In November's municipal election, voters will choose between two views of Las Cruces: a place we invest in, to improve quality-of-life for all, and the “shrink government, cut taxes to an absolute minimum” litany of the Tea Party and the local Chamber of Commerce.
At the recent Domenici Conference, named for our long-time Republican U.S. Senator, the experts were unanimous: you want to grow your economy? You gotta invest, particularly in infrastructure and education.
Former North Carolina Governor Jim Hunt stressed investing in a “more technologically-invested future” and strengthening public education. He added that for decades his state suspended a food exemption of the three-cent sales tax. It wasn't popular, but the programs it funded were. He recommended we consider raising taxes.
The good-government ideas articulated by Hunt (no wild-eyed progressive) sound similar to what our City Council has been trying to do.
It's pretty much what they've been getting reamed out for doing, by the Tea Party (government must shrink until you need a microscope to find non-military functions) and the Chamber (local government must not raise taxes or regulate, and the local Board of Education should shut up and do what Hanna Skandera tells 'em to do).
I play pickleball in Meerscheidt Rec Center weekdays – as I played noon-time basketball four decades ago. The place has grown. On Saturdays, uncountable kids play sports nearby, while their families laugh and cheer. Across across from the soccer fields is the Aquatic Center. Some people live for their daily swim. Meerscheidt is also central to the lives of disabled folks who gather there for part of the day, of middle-aged and older folks playing pickleball and volleyball, and of younger folks playing basketball. Munson Center is enriches the lives of seniors in numerous ways.
If it costs a few extra pennies a day to have a city that cares about such things, I'll pay it. If I ran a business and were thinking of locating here, that sort of thing would matter a lot to me, because it would matter to my employees, and I'd want to attract and retain the best people I could.
But certain business interests have made clear that they wanted to “take back Las Cruces.”
Business used to own the City Council, which largely did the bidding of developers until the Philippou fiasco finally soured most citizens on that way of doing business. The current council cares deeply about doing the right thing: safety, services to city residents, a healthy environment, and the like. That involves building codes, environmental concerns, and rational zoning decisions.
The first step in “taking back Las Cruces” was the vicious and dishonest effort to recall three city commissioners. When constituents who'd been tricked into signing asked to remove their names, the recall group sued, and made the City waste a bunch of lawyer time. The City won.
The second step is trying to elect city councilors who will do the bidding of business. Part of the strategy seems to be finding malleable Democrats, because this isn't a Republican city. The strategy fooled a pro-business Republican: seeing no Republican running in his district, he signed up to run – then discovered “I'd unintentionally set up some conflict in my own party.” He withdrew his name, apparently to avoid battling against the Chamber.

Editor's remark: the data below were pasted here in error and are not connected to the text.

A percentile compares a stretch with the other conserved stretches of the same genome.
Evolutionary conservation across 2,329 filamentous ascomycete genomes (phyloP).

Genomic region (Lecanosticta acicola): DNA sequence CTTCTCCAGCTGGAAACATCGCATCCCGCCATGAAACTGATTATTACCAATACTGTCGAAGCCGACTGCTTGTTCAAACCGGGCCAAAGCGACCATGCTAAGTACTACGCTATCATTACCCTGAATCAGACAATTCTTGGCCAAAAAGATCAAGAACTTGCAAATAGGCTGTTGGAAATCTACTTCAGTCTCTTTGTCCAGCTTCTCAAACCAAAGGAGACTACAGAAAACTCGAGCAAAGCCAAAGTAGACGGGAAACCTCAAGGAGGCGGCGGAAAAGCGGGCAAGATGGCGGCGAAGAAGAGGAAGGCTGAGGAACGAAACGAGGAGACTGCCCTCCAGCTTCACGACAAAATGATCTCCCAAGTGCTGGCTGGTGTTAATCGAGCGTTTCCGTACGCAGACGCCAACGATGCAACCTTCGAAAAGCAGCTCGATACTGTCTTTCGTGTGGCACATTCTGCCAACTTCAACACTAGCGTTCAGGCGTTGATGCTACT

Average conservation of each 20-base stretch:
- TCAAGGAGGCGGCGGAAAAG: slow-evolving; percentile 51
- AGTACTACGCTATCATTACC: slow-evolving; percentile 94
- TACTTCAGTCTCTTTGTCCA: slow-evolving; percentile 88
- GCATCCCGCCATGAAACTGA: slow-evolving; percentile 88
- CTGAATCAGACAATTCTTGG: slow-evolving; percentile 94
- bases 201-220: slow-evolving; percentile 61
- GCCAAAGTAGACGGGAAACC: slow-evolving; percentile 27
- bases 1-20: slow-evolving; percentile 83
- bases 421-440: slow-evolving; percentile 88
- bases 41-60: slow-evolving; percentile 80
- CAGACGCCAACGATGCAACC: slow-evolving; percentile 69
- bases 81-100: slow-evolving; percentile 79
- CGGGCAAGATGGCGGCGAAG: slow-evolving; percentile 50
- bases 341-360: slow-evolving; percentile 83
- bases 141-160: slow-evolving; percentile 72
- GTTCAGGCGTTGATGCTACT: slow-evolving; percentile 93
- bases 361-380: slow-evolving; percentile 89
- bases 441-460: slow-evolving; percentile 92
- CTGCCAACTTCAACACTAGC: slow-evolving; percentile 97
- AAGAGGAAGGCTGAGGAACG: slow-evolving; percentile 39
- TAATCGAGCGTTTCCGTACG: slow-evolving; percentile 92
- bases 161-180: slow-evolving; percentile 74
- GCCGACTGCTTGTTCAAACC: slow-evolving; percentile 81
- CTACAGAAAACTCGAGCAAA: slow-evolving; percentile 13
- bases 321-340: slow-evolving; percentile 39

Next week's column will discuss specific candidates.
Make no mistake: the Chamber of Commerce wants to “take back” the City from the rest of us – and will try to take back the County next. What kind of Las Cruces do you want?
[The column above appeared in the Las Cruces Sun-News this morning, Sunday, 11 October, and will appear later today on the KRWG-TV website.]
[As soon as I sent this off I wished I'd included a clarification of how business and the city should interact. Businesses, collectively, are an important aspect of any community and, obviously, of any local economy. I am not "anti-business" and do not believe a municipal government should be anti-business. That would be absurd.
Business is an important interest group and the local economy iss an important consideration in local government. But not the only one. Not a dominant one. Cities should try to avoid unnecessary red-tape and fees and bureaucracy. City personnel should be courteous and cooperative with all. That's a pretty basic propositions. But local governments should not be controlled by business. That leads to corruption, to giving too little weight to safety and health concerns, and often to a short-term profit outlook that not only short-changes other values but frequently minimizes longer-term profits. As I suggest in the column, reasonable efforts to improve the quality-of-life and environment of a city or state can also pay off economically.
That is to say: I disagree with having the Chamber of Commerce run things but also disagree with the Chamber of Commerce having no voice at all. Business interests should be listened to, but their view is self-interested and can sometimes be short-sighted as well. The current Greater Las Cruces Chamber of Commerce 's views unfortunately seem dominated more by small-government ideology than by the rational interests of its members.]
[A further complicating factor here is drought and an uncertain water supply, even if one doesn't accept the science related to climate-change. We live in a goddamned desert. I love it, but it wasn't designed for a huge human population. It will not, in the long term, support a huge human population, as well as agriculture and a significant bovine population. We need to revisit the common assumptions that growth is good and that maximizing growth is a civic ideal. Building houses is a noble and useful trade; but adding further strain to our water supply just as the supply itself seems likely to diminish is not a negligible factor.]